by Claire Taylor
Mark Clune1, Efejiro Ashano1, Vanessa Apea1, Tony Proom2
1Preventx, 2East Sussex County Council
A paucity in condom access from sexual health services was one of the many impacts of the COVID pandemic. In response, a South East England service implemented a free-to-user enhanced condom distribution scheme integrated with their online postal self-sampling service. A condom kit (12 condoms and lube) was offered to all those aged over 25 after requesting their STI screen. In addition, an independent online scheme was implemented in which those aged 16–24 could request condoms directly.
After requesting, the kit was then dispatched by post. We report the findings from its inception in September 2021.
We conducted a retrospective analysis of individual users of the service between September 2021 and January 2023, stratifying by age, ethnicity, sexuality and indices of multiple deprivation (IMD). We also compared chlamydia positivity amongst those users that requested a condom kit to those that did not.
6044 orders were made over the 17-month period, with a 500% increase in monthly requests (92 in September 2021 versus 588 in January 2023). Most requests were amongst those aged 20–24 (1286) and those of white ethnicity (85.7%).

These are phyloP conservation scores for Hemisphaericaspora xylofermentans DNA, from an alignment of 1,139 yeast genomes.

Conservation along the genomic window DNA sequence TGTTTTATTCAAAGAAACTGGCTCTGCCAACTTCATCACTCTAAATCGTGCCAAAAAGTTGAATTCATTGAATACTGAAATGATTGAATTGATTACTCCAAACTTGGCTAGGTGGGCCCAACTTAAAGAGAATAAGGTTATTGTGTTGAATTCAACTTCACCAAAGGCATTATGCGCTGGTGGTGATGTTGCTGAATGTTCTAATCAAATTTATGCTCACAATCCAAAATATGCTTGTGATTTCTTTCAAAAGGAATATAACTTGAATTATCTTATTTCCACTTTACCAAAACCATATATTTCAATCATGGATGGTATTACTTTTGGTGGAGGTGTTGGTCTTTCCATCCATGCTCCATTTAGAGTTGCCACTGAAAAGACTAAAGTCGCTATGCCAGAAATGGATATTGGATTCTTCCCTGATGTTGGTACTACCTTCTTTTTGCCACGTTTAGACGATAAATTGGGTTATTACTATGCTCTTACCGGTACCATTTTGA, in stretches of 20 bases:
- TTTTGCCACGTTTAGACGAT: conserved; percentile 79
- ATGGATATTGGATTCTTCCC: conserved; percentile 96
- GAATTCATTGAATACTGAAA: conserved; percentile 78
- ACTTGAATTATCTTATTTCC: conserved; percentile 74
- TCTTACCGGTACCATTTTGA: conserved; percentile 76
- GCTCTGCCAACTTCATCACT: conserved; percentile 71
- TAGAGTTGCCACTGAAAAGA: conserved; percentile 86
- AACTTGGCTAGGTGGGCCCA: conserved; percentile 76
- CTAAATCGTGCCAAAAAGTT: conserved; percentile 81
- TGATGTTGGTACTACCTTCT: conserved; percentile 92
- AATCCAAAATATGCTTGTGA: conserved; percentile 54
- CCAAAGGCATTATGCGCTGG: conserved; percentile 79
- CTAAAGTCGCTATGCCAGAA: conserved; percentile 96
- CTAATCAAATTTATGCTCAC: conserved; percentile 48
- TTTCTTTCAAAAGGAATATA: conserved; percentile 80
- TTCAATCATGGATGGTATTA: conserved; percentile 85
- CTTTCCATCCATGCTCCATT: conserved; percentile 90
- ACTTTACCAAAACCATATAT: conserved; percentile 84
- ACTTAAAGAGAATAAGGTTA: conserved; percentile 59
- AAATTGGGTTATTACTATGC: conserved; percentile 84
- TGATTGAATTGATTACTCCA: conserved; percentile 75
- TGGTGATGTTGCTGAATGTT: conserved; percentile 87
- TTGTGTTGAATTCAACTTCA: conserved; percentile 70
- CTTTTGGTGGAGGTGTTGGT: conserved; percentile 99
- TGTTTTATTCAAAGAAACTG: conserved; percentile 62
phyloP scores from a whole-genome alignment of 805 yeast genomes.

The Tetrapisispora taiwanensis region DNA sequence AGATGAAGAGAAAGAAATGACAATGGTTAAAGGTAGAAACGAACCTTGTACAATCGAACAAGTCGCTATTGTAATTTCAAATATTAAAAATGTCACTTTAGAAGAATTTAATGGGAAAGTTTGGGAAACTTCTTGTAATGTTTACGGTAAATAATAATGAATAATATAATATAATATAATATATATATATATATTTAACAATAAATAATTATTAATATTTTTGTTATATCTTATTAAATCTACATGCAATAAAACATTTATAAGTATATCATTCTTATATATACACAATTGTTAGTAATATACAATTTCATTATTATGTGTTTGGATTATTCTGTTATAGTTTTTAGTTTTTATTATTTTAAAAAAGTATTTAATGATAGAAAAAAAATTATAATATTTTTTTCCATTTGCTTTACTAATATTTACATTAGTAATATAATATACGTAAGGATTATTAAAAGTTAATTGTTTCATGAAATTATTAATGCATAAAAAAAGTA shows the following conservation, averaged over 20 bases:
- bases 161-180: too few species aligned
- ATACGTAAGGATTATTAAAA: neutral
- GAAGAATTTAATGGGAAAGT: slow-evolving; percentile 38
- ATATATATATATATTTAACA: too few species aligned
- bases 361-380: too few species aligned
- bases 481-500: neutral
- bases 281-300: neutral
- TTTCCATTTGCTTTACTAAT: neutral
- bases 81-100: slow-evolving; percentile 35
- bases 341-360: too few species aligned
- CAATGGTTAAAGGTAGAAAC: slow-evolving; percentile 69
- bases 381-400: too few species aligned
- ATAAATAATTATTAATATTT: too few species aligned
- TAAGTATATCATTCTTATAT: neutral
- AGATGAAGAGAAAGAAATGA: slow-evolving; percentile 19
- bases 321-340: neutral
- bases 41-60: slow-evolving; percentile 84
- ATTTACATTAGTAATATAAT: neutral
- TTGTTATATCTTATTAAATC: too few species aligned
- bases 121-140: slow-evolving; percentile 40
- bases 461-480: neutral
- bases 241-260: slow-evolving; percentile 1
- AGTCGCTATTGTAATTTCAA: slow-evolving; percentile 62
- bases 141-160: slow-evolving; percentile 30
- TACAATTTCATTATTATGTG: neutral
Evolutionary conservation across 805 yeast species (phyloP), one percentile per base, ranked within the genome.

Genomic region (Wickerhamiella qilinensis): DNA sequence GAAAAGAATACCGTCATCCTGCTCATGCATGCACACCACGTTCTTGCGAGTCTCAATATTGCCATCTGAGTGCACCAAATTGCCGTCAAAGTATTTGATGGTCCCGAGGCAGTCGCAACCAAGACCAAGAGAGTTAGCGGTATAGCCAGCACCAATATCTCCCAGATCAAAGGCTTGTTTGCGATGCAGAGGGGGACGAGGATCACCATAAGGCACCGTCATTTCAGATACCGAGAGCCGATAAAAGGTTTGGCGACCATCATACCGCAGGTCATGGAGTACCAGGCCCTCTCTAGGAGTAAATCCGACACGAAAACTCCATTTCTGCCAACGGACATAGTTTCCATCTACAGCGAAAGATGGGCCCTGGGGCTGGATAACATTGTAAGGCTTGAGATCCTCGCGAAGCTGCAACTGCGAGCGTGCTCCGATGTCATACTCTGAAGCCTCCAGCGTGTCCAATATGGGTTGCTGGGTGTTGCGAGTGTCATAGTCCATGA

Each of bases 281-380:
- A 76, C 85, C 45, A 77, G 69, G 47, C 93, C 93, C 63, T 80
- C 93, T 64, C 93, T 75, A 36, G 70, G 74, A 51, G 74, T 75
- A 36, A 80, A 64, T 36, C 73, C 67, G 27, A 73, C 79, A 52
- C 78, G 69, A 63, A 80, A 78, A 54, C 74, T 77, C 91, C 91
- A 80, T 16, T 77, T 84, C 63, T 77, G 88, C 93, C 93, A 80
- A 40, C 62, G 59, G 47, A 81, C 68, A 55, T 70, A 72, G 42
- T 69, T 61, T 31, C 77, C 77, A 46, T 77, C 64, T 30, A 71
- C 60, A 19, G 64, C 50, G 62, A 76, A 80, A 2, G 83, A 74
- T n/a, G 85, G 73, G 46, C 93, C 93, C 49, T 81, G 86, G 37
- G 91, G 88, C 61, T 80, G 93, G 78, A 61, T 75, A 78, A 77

83.6% of orders were from heterosexuals, with females requesting 65.4%. 14% of orders were made by gay and bi-sexual individuals. 25% of orders were placed by those in the 2 most deprived populations (IMD 1 – 12.6% and IMD 2 – 12.3%).
Subsequent chlamydia positivity rate amongst those who requested condoms was significantly lower than the positivity rate amongst those who did not (4.71% versus 5.38%, p<0.05).
6044 orders were made over the 17-month period, with a 500% increase in monthly requests (92) Implementing an online condom distribution scheme is a feasible way of increasing condom access, particularly among young people and offers clear potential in reducing chlamydia positivity rates amongst users.
The high requests by women is an important reminder that condoms should be offered to all genders. Supplementary qualitative data providing behavioural insights is required to further optimise the scheme.